1,000 Alumni Gather in Munich
Dean Canals calls for business to re-focus on “common good”
(Left to right) Tobias Thelen, Dean Jordi Canals and Professor Eric Weber and at the Global Alumni Reunion 2015 in Munich / Photo: Edu Ferrer
Some 1,000 executives, entrepreneurs and business leaders have gathered in the Bavarian capital to celebrate the “biggest event in the IESE calendar.”
Under the title “Expanding Impact: The Power of Excellence in Business,” delegates are set to hear from prominent business leaders, academics and opinion makers, including Jaime Caruana, general manager of the Bank for International Settlements; Janne Haaland Matlary, Professor of International Politics of the University of Oslo; Hans J. Langer, founder and CEO of EOS; Paul Achleitner, head of the Supervisory Board of Deutsche Bank AG; and Tony Barber, Europe editor and associate editor of the Financial Times.
Dean Canals opened proceedings this afternoon at the Munich campus – inaugurated in June of this year (read news article) and set, he said, to become an “executive education and research hub, serving the needs of business, research and alumni in the region.”
Welcoming alumni, delegates, industry leaders and members of the press, Canals spoke of a sense of “great privilege to celebrate events such as this to share what IESE stands for.”
He set the context for this year’s reunion by highlighting five key “challenges” that characterize the current global economic landscape: the economic slowdown affecting China, Latin America and now extending to the U.S.; the “huge challenge” of job creation and increasing strain on the welfare state; the issue of imbalance in global wealth distribution; a renewed need to improve corporate governance; and the opportunities and challenges represented by digital “transformation.”
Driving the agenda for the future of business education, said Canals, is now “contigent on creating and delivering frameworks that address these issues.”
Joining Canals at the welcome address were Associate Dean, Eric Weber, director of the Munich campus, and IESE alumnus, Tobias Thelen, founder and CEO of Altmann Analytik and graduate of the MBA class of 2006.
The Munich campus addresses a range of strategic objectives the school has in the region, said Weber.
“This is a physical facility from which we are not only able to deliver our growing portfolio of programs, but from which we can also support the host of companies that we are working with who have a presence in Germany.”
The Munich campus, he said, is set to become “a hub for learning and growth” with research centers on “Mittelstand” and family-owned business, as well as business model innovation.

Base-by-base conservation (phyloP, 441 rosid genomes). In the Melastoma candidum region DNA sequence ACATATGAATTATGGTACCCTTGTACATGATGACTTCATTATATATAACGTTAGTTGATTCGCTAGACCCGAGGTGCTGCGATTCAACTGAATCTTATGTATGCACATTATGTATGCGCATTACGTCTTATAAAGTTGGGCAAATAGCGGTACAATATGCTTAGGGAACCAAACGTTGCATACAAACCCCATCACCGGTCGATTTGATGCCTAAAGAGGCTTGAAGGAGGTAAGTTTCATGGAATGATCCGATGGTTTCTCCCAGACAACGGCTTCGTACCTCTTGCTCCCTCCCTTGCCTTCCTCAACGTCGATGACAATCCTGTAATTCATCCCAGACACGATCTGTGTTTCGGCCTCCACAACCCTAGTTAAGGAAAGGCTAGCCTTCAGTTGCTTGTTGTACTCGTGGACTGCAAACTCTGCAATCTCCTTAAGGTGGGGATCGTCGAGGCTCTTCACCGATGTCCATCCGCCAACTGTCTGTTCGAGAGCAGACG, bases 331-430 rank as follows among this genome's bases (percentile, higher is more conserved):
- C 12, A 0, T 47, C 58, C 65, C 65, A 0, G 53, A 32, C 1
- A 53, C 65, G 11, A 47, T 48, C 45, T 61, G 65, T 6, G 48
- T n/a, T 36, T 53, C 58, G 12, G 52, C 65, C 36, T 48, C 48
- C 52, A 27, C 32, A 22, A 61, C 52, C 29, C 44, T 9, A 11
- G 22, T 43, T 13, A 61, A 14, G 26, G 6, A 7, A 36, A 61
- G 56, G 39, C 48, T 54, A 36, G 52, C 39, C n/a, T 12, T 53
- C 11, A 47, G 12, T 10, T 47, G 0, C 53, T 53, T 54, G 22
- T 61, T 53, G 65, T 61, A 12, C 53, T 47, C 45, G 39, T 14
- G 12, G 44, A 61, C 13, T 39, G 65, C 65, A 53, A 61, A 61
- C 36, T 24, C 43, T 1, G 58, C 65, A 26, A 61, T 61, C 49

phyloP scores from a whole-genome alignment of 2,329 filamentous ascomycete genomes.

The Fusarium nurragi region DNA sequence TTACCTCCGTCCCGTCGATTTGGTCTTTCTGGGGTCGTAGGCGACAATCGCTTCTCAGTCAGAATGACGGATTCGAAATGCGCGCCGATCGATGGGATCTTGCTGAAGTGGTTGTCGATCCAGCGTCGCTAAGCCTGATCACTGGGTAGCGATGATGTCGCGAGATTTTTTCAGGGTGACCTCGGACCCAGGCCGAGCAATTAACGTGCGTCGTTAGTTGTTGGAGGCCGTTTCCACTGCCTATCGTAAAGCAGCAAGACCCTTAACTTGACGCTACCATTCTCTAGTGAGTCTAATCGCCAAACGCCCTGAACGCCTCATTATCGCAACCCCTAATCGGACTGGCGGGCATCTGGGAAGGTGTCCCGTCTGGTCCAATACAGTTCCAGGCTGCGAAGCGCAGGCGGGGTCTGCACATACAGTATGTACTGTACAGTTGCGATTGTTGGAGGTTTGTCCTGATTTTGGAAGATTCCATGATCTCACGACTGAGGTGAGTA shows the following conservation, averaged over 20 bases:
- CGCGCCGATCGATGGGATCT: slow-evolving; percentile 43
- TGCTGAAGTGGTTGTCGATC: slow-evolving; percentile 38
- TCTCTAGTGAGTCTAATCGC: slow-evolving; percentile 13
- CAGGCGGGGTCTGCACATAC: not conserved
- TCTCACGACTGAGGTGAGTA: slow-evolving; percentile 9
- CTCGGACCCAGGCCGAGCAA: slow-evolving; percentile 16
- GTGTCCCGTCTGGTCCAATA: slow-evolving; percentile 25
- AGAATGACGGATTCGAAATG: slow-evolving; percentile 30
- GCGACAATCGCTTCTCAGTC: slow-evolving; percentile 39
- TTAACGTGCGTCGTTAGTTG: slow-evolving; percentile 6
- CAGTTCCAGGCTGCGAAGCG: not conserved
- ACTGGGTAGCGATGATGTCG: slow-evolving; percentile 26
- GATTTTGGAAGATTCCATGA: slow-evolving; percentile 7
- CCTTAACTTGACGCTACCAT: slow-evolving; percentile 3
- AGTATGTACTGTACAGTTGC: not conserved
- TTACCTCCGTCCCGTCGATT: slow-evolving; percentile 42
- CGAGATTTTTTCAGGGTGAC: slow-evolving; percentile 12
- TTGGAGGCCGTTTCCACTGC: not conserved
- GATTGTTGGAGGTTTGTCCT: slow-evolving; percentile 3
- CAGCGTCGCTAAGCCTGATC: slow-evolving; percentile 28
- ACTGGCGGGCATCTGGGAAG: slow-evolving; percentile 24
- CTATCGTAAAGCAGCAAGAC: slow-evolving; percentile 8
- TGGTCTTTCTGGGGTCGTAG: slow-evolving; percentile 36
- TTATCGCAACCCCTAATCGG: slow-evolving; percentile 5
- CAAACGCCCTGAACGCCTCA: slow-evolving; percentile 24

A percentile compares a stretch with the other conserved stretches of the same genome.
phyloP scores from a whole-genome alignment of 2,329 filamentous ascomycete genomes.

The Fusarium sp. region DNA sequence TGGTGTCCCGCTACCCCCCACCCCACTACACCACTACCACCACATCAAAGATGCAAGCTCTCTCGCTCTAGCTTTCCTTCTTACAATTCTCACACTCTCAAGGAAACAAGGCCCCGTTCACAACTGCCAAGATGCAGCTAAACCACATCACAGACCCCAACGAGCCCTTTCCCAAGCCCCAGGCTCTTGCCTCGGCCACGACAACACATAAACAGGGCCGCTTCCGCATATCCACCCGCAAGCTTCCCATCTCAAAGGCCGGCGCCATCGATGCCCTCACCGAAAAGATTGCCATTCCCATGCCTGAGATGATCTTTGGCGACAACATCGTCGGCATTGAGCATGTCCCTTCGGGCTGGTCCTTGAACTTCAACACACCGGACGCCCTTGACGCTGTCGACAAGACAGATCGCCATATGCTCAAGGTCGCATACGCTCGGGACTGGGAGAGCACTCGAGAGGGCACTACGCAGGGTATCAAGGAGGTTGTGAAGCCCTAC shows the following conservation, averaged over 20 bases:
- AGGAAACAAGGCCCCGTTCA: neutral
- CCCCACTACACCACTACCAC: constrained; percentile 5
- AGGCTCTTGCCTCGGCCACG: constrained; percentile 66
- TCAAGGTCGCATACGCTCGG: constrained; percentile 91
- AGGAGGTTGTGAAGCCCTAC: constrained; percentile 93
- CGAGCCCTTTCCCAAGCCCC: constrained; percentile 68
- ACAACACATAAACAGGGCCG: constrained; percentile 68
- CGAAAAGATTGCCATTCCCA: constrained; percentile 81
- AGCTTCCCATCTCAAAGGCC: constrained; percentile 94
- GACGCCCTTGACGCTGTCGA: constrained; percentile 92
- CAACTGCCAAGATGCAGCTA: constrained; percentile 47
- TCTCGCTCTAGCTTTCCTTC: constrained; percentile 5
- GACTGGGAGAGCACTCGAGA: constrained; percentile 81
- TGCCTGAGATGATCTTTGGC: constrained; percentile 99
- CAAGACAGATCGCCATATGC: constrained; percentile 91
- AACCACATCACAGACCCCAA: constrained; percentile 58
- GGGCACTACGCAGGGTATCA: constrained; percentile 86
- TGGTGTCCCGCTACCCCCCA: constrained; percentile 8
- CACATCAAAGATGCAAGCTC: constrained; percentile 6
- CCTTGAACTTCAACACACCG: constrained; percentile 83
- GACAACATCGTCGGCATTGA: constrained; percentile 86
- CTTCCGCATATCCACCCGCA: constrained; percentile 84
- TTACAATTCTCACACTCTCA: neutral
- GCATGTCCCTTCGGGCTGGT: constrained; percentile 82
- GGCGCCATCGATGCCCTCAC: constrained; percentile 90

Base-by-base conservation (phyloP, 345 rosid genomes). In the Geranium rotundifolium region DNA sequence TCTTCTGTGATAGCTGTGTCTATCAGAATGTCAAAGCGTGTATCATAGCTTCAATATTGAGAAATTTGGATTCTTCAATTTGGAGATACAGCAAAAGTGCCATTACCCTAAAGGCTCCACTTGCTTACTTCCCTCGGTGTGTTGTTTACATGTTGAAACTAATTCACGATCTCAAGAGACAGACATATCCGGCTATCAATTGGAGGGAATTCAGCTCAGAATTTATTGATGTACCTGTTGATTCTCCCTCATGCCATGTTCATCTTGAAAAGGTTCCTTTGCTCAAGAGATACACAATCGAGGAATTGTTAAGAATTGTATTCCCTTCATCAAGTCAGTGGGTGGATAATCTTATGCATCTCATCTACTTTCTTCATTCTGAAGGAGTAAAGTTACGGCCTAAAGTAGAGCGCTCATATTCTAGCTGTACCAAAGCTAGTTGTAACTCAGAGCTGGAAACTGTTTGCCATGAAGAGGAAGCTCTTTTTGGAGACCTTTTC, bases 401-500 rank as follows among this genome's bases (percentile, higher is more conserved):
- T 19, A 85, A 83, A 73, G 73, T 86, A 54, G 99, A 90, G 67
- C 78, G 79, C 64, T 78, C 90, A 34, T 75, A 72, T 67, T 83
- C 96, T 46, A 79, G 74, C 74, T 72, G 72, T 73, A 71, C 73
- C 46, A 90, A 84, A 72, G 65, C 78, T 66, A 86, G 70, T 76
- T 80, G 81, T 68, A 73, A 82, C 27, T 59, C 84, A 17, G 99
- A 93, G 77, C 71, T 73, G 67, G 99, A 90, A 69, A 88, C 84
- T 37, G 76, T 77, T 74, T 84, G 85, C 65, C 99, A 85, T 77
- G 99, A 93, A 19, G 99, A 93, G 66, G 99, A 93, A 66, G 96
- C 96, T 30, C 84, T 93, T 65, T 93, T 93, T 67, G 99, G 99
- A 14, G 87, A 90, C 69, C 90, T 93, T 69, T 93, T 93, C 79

“We are now able to house faculty members who are engaged in relevant business research with real businesses in the region. IESE is a case-method-based school, and our presence in Munich means that we are able to document this business experience – and leverage the findings in our class teaching.”
IESE is poised to become a “player in the Munich business community,” said Weber. “Serving the needs of the business community here through programs, customized programs and research.”
But the impact goes beyond the specific needs of the region too, he added.
“Management education is global in nature, so delivering a sense of global exposure to the experience is key. For this reason we will be bringing elements of other programs through Munich – to enhance the global scope and nature of what IESE offers.” A scope that is also reflected in the international makeup of program participants in Munich-based programs, which drives the “essential interchange of diverse perspective and experience that so characterizes IESE.”
The choice of Munich as venue for this year’s Alumni Reunion was also welcomed by Thelen.
“We are a growing and very active community of IESE alumni in Germany. Celebrating the GAR in Munich is means to connect with our peers, update our knowledge and reap the benefits of IESE’s international influence.”
The Munich reunion is the culmination of more than 10 years of activity in Germany, where IESE offers programs such as the Advanced Management Program, the Program for Management Development and numerous customized programs with companies like Bertelsmann, BMW, Carlsberg, Haniel Group, Henkel, MAN, Opel and Phoenix.
The IESE MBA, which is celebrating its 50th anniversary, also welcomes approximately 50 German students each year, many of whom have returned to Germany to work in companies such as Allianz, Siemens, EADS, Henkel, BASF, Bertelsmann, Opel, Amazon Bayer, McKinsey, Roland Berger.
“At IESE we believe in leading by example,” said Canals. “We see a role for universities and graduate business schools in the frontline in the fight to restore the reputation of business and uphold a sense of common good.”
He pointed to a defining “sense of purpose.” A purpose, he said, that underpins this year’s Global Alumni Reunion as well as IESE’s presence in Germany and in the wider, international business context.
“We want to instill a sense of professional competence and excellence,” he said, “and to drive the positive transformation in companies.” A mission, he stressed, founded on a “holistic and integrative” view not only of companies as organizations, but of the long-term impact of business on people and on societies.
“It’s a broader perspective that we are looking to foster. Leadership that is based on integrity and values.”